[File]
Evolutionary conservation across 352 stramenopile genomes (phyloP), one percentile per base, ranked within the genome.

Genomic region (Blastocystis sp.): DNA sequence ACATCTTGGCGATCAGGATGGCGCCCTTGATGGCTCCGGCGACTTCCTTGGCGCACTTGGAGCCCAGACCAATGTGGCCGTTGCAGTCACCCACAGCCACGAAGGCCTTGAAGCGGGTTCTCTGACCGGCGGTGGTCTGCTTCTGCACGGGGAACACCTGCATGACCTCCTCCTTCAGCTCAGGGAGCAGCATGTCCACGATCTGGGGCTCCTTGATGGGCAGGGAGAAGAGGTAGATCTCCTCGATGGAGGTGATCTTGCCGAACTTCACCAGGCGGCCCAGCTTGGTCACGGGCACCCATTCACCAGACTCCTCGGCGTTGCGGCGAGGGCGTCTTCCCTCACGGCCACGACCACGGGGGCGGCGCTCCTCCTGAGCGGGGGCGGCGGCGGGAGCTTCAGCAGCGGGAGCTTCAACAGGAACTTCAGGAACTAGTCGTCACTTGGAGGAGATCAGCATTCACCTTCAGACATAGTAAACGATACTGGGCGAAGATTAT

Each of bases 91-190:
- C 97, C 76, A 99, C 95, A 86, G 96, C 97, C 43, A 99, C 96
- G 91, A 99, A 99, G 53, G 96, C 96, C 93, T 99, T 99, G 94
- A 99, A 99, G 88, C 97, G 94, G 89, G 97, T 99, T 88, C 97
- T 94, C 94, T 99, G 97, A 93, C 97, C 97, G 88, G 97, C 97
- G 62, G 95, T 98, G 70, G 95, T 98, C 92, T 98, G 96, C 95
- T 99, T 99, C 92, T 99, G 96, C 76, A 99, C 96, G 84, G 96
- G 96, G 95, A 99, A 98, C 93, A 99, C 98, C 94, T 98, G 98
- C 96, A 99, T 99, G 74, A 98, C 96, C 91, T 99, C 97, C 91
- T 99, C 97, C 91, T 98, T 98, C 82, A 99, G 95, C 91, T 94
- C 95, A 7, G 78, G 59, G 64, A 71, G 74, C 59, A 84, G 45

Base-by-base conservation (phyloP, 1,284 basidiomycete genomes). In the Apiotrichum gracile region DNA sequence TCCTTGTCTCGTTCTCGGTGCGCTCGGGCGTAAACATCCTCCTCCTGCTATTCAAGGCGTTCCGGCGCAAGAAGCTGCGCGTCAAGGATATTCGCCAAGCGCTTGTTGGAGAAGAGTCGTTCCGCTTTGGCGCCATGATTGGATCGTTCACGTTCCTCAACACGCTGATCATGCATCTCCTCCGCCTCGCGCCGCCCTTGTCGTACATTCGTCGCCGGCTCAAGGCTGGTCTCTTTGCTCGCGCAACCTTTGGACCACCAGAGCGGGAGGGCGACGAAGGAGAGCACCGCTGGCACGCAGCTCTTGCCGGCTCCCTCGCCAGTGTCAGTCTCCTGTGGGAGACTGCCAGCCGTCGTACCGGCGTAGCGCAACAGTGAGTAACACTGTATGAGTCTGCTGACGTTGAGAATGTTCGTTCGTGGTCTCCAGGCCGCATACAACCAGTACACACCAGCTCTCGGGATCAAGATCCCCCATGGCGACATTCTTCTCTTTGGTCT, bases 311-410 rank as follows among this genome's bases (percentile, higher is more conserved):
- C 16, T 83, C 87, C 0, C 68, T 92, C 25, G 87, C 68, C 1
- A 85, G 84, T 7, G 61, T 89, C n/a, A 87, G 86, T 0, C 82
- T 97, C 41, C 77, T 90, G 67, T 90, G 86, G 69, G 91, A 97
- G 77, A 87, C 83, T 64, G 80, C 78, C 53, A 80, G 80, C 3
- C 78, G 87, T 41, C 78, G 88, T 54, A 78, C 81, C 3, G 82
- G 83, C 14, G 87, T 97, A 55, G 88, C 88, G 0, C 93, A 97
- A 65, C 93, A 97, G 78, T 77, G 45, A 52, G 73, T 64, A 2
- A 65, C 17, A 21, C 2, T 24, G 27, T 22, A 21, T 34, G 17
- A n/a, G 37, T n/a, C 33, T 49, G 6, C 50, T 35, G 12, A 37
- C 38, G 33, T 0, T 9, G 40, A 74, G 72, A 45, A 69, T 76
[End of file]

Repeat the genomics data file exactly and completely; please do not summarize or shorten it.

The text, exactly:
Evolutionary conservation across 352 stramenopile genomes (phyloP), one percentile per base, ranked within the genome.

Genomic region (Blastocystis sp.): DNA sequence ACATCTTGGCGATCAGGATGGCGCCCTTGATGGCTCCGGCGACTTCCTTGGCGCACTTGGAGCCCAGACCAATGTGGCCGTTGCAGTCACCCACAGCCACGAAGGCCTTGAAGCGGGTTCTCTGACCGGCGGTGGTCTGCTTCTGCACGGGGAACACCTGCATGACCTCCTCCTTCAGCTCAGGGAGCAGCATGTCCACGATCTGGGGCTCCTTGATGGGCAGGGAGAAGAGGTAGATCTCCTCGATGGAGGTGATCTTGCCGAACTTCACCAGGCGGCCCAGCTTGGTCACGGGCACCCATTCACCAGACTCCTCGGCGTTGCGGCGAGGGCGTCTTCCCTCACGGCCACGACCACGGGGGCGGCGCTCCTCCTGAGCGGGGGCGGCGGCGGGAGCTTCAGCAGCGGGAGCTTCAACAGGAACTTCAGGAACTAGTCGTCACTTGGAGGAGATCAGCATTCACCTTCAGACATAGTAAACGATACTGGGCGAAGATTAT

Each of bases 91-190:
- C 97, C 76, A 99, C 95, A 86, G 96, C 97, C 43, A 99, C 96
- G 91, A 99, A 99, G 53, G 96, C 96, C 93, T 99, T 99, G 94
- A 99, A 99, G 88, C 97, G 94, G 89, G 97, T 99, T 88, C 97
- T 94, C 94, T 99, G 97, A 93, C 97, C 97, G 88, G 97, C 97
- G 62, G 95, T 98, G 70, G 95, T 98, C 92, T 98, G 96, C 95
- T 99, T 99, C 92, T 99, G 96, C 76, A 99, C 96, G 84, G 96
- G 96, G 95, A 99, A 98, C 93, A 99, C 98, C 94, T 98, G 98
- C 96, A 99, T 99, G 74, A 98, C 96, C 91, T 99, C 97, C 91
- T 99, C 97, C 91, T 98, T 98, C 82, A 99, G 95, C 91, T 94
- C 95, A 7, G 78, G 59, G 64, A 71, G 74, C 59, A 84, G 45

Base-by-base conservation (phyloP, 1,284 basidiomycete genomes). In the Apiotrichum gracile region DNA sequence TCCTTGTCTCGTTCTCGGTGCGCTCGGGCGTAAACATCCTCCTCCTGCTATTCAAGGCGTTCCGGCGCAAGAAGCTGCGCGTCAAGGATATTCGCCAAGCGCTTGTTGGAGAAGAGTCGTTCCGCTTTGGCGCCATGATTGGATCGTTCACGTTCCTCAACACGCTGATCATGCATCTCCTCCGCCTCGCGCCGCCCTTGTCGTACATTCGTCGCCGGCTCAAGGCTGGTCTCTTTGCTCGCGCAACCTTTGGACCACCAGAGCGGGAGGGCGACGAAGGAGAGCACCGCTGGCACGCAGCTCTTGCCGGCTCCCTCGCCAGTGTCAGTCTCCTGTGGGAGACTGCCAGCCGTCGTACCGGCGTAGCGCAACAGTGAGTAACACTGTATGAGTCTGCTGACGTTGAGAATGTTCGTTCGTGGTCTCCAGGCCGCATACAACCAGTACACACCAGCTCTCGGGATCAAGATCCCCCATGGCGACATTCTTCTCTTTGGTCT, bases 311-410 rank as follows among this genome's bases (percentile, higher is more conserved):
- C 16, T 83, C 87, C 0, C 68, T 92, C 25, G 87, C 68, C 1
- A 85, G 84, T 7, G 61, T 89, C n/a, A 87, G 86, T 0, C 82
- T 97, C 41, C 77, T 90, G 67, T 90, G 86, G 69, G 91, A 97
- G 77, A 87, C 83, T 64, G 80, C 78, C 53, A 80, G 80, C 3
- C 78, G 87, T 41, C 78, G 88, T 54, A 78, C 81, C 3, G 82
- G 83, C 14, G 87, T 97, A 55, G 88, C 88, G 0, C 93, A 97
- A 65, C 93, A 97, G 78, T 77, G 45, A 52, G 73, T 64, A 2
- A 65, C 17, A 21, C 2, T 24, G 27, T 22, A 21, T 34, G 17
- A n/a, G 37, T n/a, C 33, T 49, G 6, C 50, T 35, G 12, A 37
- C 38, G 33, T 0, T 9, G 40, A 74, G 72, A 45, A 69, T 76